Bon loved writing about Cadillacs. He mentions them in “Rocker” off the Australian version of TNT and the international release of Dirty Deeds Done Dirt Cheap: Got slicked black hair / Skin tight jeans / Cadillac car and a teenage dream.

Then you get to “Back in Black”. Bon’s dead but the lyrics have this spooky connection to “Down Payment Blues”: Back in the back / Of a Cadillac / Number one with a bullet, I’m a power pack.

Why was Brian singing about riding around in Cadillacs? He’d just joined AC/DC, wasn’t earning a lot and was on his best behavior. Bon had a reason to be singing about money. He was writing all the songs and just had a breakthrough album with Highway to Hell. Which begs the question: Could Bon also have written or part written the lyrics to “Back in Black”?

Bon’s late mother Isa said in 2006: “The last time we saw him was Christmas ’79, two months before he died. [Bon] told me he was working on the Back in Black album and that that was going to be it; that he was going to be a millionaire.”

7. “You Shook Me All Night Long”
(Back in Black, 1980)

Everyone knows and loves this song; it’s played everywhere. Shania Twain and Celine Dion have covered it. It’s one of AC/DC’s standbys. But who wrote it?

Former Mötley Crüe manager Doug Thaler is convinced Bon Scott, who’d passed away before the album was recorded, being replaced by Brian Johnson, wrote the lyrics. In fact he told me, “You can bet your life that Bon Scott wrote the lyrics to ‘You Shook Me All Night Long’.” That’s a pretty strong statement from a guy who used to be AC/DC’s American booking agent and knew the band intimately. I look into this claim in some depth in the book and draw my own conclusions.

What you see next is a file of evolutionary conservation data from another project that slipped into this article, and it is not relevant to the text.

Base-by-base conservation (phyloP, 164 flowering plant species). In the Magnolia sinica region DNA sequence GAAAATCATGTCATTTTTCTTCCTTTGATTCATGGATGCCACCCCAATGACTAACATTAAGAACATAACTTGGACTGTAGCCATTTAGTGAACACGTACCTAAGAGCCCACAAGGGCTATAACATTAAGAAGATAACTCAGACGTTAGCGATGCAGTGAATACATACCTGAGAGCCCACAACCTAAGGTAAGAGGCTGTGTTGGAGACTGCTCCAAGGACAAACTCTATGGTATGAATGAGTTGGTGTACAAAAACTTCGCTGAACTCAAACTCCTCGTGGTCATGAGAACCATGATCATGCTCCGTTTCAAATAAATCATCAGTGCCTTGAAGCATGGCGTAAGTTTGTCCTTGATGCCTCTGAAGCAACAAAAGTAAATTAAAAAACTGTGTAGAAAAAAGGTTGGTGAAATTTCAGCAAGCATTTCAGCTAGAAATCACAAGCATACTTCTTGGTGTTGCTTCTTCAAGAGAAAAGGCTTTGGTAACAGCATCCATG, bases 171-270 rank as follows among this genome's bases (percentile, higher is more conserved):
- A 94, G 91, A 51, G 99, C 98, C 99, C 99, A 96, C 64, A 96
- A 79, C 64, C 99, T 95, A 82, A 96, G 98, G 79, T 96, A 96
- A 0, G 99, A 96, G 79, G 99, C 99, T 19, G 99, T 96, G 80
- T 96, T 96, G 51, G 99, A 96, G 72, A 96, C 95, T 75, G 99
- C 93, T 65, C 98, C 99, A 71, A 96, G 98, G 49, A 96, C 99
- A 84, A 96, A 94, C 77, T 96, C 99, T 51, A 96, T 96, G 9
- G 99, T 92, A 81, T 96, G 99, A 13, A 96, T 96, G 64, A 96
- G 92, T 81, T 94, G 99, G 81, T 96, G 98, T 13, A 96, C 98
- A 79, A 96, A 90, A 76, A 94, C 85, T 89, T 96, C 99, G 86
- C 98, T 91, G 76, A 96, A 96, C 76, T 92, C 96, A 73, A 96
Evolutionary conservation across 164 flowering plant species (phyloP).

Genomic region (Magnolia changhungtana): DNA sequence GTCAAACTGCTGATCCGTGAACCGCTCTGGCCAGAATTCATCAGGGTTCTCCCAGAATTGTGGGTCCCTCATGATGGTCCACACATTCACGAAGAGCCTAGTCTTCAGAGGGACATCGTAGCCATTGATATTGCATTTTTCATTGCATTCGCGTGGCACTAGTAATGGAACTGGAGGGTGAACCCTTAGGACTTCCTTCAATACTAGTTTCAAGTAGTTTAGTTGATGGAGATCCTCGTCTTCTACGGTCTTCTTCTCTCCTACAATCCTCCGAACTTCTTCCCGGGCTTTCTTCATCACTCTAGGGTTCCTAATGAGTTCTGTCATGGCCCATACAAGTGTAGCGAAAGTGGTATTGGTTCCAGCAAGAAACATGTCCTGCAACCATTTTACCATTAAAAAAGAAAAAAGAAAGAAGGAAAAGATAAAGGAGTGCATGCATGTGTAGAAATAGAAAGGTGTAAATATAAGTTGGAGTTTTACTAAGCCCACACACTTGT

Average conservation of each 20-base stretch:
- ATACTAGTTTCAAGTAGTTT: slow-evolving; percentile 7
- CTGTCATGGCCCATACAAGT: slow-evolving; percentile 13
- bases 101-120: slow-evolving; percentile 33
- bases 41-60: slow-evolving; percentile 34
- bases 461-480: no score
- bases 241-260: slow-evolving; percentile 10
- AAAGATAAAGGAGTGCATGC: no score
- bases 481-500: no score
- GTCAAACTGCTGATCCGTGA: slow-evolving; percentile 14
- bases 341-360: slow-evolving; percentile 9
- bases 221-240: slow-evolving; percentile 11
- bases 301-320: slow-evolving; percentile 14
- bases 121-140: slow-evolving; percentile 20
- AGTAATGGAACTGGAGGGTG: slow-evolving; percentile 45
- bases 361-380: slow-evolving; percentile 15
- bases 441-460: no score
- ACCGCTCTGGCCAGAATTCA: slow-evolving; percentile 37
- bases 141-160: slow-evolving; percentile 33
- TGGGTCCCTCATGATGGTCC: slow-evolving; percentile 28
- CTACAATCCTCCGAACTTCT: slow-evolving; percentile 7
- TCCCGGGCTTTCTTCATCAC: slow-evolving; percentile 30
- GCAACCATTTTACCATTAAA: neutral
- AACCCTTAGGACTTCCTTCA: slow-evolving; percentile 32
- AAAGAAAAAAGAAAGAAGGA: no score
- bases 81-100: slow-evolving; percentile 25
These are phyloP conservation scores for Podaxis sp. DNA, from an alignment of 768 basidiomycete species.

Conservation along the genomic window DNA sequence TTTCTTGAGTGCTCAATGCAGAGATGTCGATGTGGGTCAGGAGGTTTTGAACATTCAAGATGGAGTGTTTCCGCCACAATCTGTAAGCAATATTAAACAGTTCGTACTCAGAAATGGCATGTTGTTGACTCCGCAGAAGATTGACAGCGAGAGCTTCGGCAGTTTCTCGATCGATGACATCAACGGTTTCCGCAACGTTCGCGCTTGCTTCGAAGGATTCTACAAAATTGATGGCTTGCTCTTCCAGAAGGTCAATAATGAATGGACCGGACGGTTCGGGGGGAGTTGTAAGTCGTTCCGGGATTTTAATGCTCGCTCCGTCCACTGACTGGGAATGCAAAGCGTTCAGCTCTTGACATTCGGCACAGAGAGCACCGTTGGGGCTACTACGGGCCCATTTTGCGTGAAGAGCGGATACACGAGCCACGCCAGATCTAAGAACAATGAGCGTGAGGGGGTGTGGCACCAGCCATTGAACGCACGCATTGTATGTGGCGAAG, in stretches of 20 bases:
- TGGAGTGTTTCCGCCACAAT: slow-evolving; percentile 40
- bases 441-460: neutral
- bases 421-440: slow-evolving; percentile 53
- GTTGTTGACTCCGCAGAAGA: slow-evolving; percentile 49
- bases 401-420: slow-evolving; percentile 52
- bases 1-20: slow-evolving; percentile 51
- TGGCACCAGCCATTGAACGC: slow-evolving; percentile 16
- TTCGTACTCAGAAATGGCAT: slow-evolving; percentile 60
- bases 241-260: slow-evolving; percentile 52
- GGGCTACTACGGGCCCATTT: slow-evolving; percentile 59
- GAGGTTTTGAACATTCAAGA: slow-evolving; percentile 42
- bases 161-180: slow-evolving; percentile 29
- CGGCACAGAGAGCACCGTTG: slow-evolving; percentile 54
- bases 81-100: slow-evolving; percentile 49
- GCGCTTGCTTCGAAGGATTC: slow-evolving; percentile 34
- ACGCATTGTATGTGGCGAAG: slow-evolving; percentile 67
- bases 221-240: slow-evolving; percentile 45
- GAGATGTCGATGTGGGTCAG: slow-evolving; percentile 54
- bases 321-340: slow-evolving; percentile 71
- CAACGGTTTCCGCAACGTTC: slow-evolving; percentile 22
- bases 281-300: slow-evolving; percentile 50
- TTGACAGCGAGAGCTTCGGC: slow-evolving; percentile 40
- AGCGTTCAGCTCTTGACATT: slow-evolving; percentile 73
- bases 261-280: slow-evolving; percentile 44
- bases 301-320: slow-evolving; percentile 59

I’m convinced Bon wrote it. In my opinion only Bon would have written a line like “She told me to come but I was already there.” Brian never matched the verve or wit of Bon in his lyrics and it’s why I think so much of AC/DC’s mid-'80s output suffers even when the guitar work of the Youngs was as good as it ever was.

But what’s also really interesting about this song in light of the recent hullabaloo over Taurus and Led Zeppelin is how much the opening guitar riff sounds similar to Head East’s “Never Been Any Reason”. I didn’t know a hell of a lot about Head East before I started working on this book, but came across “Never Been Any Reason” in the process of doing my research and was blown away when I heard it for the first time. AC/DC opened for Head East in Milwaukee in 1977. So the two bands crossed paths.